• http://www.web-strategist.com/blog/ jeremiah_owyang

    Swan

    Yes, but listening, at some point, has to turn into action.

  • http://http//www.KolbeMarket.com BarbaraKB

    Great sanity check post for all in Social Media. Too much focus lately on the *media* and not enough on the *social* I would guess. Most consumers online want: convenience & ease. Not surprising that is what/who they trust.

  • http://RepuTab.COM nmw

    Trust is domain-specific.

    Google owns the string in virtually all TLDs so far, but when ICANN rolls out private TLDs next year, the will no longer be able to buy their own string at any price. Will be interesting to see what happens as a result — but that may take several years (or maybe even another decade) to fully “materialize”.

    Scotty?

    ;D nmw

  • http://www.recipe31.com Anthony

    Trust appears to be a function of our experience with the resource and their relevance to the category being discussed

    1) Our strongest relationships are built over time and include an assessment of the willingness of the resource to help (personal emails would be high on this factor).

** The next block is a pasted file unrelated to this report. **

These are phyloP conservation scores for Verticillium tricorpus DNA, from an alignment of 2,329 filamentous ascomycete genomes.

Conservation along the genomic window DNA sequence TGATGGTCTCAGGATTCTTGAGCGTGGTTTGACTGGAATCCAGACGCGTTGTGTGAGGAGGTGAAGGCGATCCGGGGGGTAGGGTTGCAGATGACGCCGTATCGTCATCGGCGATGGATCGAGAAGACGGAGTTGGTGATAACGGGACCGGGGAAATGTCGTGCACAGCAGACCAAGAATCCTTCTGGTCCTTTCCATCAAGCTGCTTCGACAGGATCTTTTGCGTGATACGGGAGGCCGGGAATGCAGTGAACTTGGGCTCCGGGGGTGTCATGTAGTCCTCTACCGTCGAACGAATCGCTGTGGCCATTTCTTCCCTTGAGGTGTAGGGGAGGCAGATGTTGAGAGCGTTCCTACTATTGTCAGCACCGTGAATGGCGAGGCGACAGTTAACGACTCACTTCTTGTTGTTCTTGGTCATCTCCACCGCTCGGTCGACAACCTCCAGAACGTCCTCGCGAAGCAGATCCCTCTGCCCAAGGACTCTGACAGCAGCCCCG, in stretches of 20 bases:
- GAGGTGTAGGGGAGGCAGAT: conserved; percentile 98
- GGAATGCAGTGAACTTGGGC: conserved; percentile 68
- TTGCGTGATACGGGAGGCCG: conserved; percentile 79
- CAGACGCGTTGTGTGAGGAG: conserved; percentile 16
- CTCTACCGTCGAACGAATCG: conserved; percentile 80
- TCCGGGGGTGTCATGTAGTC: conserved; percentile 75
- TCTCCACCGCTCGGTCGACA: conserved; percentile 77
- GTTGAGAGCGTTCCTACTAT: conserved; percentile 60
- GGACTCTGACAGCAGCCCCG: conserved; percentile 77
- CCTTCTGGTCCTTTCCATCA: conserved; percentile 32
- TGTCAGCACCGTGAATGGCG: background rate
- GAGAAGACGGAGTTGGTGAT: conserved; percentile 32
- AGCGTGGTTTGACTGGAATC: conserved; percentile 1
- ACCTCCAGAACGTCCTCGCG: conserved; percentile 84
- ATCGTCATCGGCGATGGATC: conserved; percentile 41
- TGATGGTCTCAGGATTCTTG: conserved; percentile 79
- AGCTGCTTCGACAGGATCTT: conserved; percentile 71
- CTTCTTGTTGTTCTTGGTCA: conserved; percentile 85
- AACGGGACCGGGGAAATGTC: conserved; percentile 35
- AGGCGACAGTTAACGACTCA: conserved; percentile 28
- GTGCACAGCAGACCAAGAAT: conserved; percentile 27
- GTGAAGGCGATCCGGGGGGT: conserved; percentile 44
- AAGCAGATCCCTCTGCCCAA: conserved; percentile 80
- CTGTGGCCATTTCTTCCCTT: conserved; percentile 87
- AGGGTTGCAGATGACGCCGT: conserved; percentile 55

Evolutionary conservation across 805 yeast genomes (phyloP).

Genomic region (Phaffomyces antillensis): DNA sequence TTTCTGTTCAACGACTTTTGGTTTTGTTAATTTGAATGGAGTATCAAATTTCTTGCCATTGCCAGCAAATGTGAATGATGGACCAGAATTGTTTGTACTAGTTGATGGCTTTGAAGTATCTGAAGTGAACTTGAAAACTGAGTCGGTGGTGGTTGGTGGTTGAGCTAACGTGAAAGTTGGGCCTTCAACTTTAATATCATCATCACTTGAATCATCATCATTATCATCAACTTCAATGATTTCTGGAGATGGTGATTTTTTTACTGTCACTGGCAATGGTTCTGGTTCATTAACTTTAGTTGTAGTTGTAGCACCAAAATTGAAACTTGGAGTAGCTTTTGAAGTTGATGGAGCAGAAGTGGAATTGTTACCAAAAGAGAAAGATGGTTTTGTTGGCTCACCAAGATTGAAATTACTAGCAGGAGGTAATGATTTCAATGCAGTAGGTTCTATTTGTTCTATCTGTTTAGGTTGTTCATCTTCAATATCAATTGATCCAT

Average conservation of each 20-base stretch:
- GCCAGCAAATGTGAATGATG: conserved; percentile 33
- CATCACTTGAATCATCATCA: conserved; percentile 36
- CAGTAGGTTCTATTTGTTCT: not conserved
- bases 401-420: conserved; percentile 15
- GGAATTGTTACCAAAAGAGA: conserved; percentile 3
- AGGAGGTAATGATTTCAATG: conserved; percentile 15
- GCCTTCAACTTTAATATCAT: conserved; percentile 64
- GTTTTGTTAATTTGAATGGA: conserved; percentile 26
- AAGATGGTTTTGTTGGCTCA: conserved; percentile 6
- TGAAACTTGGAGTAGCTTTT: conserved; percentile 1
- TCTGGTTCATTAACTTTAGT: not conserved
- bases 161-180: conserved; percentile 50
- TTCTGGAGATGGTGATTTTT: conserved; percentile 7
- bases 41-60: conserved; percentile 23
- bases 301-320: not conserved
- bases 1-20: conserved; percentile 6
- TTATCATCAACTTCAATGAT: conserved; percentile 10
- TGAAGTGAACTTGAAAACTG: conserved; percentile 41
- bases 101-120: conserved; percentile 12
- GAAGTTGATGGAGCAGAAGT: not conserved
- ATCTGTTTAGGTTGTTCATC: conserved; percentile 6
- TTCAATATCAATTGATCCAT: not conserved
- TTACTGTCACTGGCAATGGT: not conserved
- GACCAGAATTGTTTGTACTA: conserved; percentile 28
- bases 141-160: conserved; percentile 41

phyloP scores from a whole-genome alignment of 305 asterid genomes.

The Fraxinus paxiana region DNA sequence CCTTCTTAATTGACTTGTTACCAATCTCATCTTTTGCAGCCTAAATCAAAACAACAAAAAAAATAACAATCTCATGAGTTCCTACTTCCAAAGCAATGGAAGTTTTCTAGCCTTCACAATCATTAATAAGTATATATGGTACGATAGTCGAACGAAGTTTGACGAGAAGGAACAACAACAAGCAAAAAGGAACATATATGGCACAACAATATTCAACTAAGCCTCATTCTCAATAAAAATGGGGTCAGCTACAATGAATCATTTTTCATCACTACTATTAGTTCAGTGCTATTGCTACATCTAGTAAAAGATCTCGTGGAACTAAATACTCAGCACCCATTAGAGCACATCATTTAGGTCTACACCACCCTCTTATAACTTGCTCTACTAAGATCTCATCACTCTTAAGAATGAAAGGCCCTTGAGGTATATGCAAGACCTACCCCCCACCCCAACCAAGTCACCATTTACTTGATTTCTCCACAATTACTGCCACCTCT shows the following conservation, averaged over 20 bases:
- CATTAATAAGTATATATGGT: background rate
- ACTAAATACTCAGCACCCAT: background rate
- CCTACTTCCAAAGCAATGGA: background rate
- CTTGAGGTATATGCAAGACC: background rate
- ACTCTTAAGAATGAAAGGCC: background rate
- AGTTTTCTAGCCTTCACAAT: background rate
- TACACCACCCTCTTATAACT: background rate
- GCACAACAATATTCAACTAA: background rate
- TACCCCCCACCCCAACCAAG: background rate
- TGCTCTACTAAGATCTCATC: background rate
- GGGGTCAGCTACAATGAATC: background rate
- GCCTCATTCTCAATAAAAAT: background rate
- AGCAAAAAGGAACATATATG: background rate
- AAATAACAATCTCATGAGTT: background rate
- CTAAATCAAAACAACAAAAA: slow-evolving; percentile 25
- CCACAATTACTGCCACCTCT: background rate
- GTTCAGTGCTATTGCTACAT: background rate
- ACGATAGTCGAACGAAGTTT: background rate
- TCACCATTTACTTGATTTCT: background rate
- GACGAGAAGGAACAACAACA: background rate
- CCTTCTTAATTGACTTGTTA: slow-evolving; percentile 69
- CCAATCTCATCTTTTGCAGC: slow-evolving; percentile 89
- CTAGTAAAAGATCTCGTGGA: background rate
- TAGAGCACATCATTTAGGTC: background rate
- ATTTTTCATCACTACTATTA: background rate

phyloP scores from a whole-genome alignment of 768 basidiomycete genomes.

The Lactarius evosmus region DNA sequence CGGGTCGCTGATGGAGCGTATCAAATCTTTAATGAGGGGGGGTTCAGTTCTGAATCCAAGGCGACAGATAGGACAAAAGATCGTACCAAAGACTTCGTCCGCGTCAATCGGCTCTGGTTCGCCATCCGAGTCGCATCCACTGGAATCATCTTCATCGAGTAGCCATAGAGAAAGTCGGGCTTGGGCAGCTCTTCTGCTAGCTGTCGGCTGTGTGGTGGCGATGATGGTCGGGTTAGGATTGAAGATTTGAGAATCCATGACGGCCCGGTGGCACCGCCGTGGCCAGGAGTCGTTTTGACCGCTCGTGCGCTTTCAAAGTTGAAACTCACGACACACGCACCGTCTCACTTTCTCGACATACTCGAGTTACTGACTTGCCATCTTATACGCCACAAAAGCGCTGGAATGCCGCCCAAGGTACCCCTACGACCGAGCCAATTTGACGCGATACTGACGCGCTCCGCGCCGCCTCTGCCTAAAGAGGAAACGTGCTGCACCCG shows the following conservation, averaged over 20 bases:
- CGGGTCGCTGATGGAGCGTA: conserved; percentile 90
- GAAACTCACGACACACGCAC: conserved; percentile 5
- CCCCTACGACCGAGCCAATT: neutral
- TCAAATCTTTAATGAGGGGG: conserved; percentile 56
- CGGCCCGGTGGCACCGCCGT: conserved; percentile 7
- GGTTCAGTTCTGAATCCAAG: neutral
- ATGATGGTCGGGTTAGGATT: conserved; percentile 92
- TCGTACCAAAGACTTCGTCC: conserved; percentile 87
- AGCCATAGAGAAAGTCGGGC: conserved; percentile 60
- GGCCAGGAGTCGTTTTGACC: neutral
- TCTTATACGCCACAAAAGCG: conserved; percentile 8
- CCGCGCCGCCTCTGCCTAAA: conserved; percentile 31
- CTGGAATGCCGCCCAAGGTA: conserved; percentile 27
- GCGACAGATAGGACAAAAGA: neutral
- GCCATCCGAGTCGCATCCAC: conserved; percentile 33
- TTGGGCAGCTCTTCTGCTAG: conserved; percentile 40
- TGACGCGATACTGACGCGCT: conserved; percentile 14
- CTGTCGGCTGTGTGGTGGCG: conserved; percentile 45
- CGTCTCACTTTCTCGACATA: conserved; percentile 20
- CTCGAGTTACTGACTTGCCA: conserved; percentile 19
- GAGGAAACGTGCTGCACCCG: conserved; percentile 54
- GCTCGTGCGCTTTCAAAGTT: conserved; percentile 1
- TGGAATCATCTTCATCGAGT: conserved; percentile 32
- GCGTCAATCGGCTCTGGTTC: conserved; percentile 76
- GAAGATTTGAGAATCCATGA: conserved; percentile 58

2) A relevant resource is one we perceive as an unbiased expert that provides useful information about the topic

    For this reason our ‘networks’ differ widely depending on the question at hand.

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  • fid def

    Hmmm. This gets worse:

    http://www.theregister.co.uk/2008/12/12/googlewashing_revisited/

    What little credibility Google had as a reliable source of recommendation, based on its algorithms etc, seems now to be a thing of the past.